Ultimately, though, what makes Bernard and the Genie so endearing — and enduring — is that it’s a story about male friendship. A lonely man somewhere in his 30s, whose world revolves around his job and his girlfriend, suddenly finds himself completely alone when he loses both: It’s all too familiar. But here, he is saved by a brand new best friend, one who pulls him out of his reserved shell. This new friend compliments him sincerely and often. He hugs him relentlessly. There is a scene near the end where Josephus, the genie, straight up tells Bernard, “I love you.”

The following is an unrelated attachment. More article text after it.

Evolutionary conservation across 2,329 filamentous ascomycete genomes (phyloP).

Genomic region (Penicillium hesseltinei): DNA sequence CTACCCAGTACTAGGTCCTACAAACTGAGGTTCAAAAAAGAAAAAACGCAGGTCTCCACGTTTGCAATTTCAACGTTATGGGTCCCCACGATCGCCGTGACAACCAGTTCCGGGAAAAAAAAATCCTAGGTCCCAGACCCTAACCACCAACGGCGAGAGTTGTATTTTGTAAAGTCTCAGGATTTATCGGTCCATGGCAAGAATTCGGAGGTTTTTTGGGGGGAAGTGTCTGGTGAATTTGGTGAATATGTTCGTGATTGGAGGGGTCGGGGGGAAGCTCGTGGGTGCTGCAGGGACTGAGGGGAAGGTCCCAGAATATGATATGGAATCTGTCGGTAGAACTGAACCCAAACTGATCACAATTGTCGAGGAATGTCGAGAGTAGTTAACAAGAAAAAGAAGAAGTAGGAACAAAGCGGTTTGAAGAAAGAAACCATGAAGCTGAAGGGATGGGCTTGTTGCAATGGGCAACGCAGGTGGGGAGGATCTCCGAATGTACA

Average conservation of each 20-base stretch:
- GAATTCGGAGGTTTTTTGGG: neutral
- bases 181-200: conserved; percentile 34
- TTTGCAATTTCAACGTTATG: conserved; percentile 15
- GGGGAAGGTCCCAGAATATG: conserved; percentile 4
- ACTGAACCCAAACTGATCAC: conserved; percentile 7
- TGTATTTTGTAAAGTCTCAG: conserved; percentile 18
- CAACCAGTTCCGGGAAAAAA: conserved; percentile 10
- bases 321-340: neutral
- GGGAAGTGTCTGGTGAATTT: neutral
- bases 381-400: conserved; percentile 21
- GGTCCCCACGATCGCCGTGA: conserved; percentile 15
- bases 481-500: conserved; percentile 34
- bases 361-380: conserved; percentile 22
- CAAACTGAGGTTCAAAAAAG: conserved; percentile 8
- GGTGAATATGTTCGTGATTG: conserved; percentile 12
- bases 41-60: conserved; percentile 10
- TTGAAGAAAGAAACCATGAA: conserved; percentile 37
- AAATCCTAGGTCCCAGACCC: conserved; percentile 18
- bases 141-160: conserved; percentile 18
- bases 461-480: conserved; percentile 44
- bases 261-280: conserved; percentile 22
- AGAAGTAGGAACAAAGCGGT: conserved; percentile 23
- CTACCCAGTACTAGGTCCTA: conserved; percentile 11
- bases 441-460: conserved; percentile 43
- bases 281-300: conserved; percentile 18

It’s a mainstream depiction of straight male friendship that, while played for laughs, is still years ahead of its time. Yes, there is a vague romance subplot elsewhere, involving the woman who works as the mall Santa’s assistant, but it’s not important — the relationship firmly at the center of the film is Josephus and Bernard’s, and it lovingly demonstrates the overwhelmingly positive impact a good, open friendship can have on a man’s life. It’s this that makes the film — and at risk of slipping into saccharine, Curtis-style sentimentality myself — a charming little Christmas miracle.
Meanwhile, Love Actually has, I dunno, people playing trumpets in a church or something? I have no idea, but either way, I’m begging you to retire it and somehow find a copy of Bernard and the Genie instead. It’s what Big J would have wanted.